Employers who are tough on sick leave risk alienating staff and increasing absenteeism, an occupational health expert has claimed.
Dr Mike Orton, formerly an occupational health doctor for BMI, a provider of outsourced OH services, said trials at Marks & Spencer of a strict sick note system caused sickness absence to increase by more than 10 per cent. It required employees to seek a doctor’s certificate for even minor ailments.
Although the scheme at a West London store initially reduced the number of sick days, staff eventually became so annoyed by the system that they began to rebel.
Dr Orton said, “For the first three months, the stores reported a drop in sickness absence because staff were scared.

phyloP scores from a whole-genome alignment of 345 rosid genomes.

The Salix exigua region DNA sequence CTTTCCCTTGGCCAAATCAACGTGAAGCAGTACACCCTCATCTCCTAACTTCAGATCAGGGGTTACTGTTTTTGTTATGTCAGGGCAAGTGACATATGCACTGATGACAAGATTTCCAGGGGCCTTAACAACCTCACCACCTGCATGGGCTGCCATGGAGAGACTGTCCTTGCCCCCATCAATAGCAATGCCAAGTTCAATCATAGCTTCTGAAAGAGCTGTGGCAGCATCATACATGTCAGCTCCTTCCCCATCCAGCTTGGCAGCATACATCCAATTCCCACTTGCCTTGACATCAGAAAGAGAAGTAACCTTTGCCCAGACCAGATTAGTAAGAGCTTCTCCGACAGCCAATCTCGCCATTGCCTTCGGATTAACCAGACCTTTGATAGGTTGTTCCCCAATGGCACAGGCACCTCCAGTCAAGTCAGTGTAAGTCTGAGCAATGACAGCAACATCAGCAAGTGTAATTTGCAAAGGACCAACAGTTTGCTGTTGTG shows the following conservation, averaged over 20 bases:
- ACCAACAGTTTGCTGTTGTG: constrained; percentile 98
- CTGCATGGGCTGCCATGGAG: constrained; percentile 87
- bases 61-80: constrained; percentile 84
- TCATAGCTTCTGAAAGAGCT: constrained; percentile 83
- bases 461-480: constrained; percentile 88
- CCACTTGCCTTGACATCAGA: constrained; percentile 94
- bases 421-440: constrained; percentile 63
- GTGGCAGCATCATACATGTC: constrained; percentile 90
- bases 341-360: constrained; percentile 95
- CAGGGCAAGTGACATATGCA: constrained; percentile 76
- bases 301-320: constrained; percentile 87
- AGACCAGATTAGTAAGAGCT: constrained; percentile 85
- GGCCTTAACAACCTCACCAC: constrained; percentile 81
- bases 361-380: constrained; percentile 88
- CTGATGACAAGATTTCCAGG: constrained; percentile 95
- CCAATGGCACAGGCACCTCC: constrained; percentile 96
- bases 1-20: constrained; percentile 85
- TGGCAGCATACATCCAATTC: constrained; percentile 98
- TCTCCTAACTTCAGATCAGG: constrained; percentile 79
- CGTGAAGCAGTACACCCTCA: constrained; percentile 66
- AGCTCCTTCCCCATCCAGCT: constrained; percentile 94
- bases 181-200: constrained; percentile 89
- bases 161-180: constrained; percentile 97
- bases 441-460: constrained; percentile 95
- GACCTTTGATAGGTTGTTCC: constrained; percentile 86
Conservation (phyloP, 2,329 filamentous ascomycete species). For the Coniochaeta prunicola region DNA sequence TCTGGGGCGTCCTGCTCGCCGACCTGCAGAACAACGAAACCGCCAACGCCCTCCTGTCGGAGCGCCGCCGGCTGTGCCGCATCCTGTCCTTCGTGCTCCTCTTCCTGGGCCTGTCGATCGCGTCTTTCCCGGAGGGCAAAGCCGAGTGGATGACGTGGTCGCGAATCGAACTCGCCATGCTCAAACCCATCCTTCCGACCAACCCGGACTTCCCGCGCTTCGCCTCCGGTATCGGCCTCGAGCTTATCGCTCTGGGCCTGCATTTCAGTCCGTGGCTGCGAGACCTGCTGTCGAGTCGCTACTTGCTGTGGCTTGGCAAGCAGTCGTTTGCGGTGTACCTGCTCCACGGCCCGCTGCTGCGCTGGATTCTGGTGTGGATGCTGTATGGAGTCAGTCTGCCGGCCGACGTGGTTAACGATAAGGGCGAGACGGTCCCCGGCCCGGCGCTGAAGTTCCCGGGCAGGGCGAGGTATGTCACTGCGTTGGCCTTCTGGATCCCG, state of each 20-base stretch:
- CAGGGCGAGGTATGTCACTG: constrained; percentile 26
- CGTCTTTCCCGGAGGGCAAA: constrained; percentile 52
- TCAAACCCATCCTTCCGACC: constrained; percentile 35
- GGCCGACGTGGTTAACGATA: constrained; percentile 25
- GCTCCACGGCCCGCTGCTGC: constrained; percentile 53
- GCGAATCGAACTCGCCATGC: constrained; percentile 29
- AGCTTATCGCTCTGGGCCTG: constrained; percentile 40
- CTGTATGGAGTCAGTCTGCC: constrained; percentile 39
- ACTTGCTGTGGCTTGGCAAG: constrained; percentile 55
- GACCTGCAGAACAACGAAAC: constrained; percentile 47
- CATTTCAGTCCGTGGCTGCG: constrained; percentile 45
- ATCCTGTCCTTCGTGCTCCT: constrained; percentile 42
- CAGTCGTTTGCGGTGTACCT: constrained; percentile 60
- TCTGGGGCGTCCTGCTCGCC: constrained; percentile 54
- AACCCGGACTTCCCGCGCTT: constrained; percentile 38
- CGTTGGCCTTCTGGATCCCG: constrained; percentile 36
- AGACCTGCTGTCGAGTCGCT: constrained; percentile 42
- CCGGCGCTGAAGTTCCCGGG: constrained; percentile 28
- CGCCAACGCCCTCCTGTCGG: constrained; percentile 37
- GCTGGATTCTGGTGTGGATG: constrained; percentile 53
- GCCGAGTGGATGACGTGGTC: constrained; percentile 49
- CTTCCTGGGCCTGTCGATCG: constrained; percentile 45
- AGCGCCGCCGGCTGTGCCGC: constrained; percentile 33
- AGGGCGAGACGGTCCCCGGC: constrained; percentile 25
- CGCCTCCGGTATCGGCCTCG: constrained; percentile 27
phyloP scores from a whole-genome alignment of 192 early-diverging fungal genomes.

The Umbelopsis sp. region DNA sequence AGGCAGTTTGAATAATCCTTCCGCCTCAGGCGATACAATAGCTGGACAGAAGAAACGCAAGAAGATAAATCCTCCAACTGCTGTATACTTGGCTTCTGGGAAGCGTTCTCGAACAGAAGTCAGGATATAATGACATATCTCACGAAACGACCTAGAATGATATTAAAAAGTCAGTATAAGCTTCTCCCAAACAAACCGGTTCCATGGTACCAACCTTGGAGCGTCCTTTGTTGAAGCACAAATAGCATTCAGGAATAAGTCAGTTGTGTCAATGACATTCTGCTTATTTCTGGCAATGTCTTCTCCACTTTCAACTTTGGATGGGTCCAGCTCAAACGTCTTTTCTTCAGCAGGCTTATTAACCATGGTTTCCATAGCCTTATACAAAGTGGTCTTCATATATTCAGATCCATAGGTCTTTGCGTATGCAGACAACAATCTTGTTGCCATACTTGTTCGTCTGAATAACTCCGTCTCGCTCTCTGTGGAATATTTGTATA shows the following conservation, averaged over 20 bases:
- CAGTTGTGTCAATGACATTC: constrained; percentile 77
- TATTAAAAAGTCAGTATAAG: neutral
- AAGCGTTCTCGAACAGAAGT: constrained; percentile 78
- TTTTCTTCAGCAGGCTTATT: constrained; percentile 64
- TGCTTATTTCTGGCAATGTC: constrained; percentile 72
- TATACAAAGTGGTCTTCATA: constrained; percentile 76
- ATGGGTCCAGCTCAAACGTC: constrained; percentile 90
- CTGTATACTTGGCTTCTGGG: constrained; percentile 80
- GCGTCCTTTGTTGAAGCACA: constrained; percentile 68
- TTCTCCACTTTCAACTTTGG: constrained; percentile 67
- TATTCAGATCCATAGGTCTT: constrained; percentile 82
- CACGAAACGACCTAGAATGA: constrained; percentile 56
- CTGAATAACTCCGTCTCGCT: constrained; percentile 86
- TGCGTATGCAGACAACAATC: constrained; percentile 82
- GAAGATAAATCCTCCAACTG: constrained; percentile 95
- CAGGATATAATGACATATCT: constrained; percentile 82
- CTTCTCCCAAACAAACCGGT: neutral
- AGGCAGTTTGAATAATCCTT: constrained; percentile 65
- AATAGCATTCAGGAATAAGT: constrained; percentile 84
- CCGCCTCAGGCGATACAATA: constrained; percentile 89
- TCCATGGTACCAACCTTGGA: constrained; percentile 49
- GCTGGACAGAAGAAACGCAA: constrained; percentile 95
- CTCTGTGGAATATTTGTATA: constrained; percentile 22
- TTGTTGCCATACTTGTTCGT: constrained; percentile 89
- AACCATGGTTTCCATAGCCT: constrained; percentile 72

“But after they realised it was easy to get a doctor’s note and the company would pay for it, absence increased again.”
Over the year of the trial, the store had only 20 days’ sickness leave in the first quarter, but this had quadrupled to 80 by the end of the year.
“The local GP had a pile of signed sick notes in his practice, especially for the Marks & Spencer staff because he became so annoyed with the scheme,” said Dr Orton.
“What they were left with was the same level of absence and a stream of angry letters from doctors to head office complaining.”
Dr Orton advised companies that the best way to reduce sickness absence was to improve workplace conditions and reduce stress by training staff and managers to use their communication skills.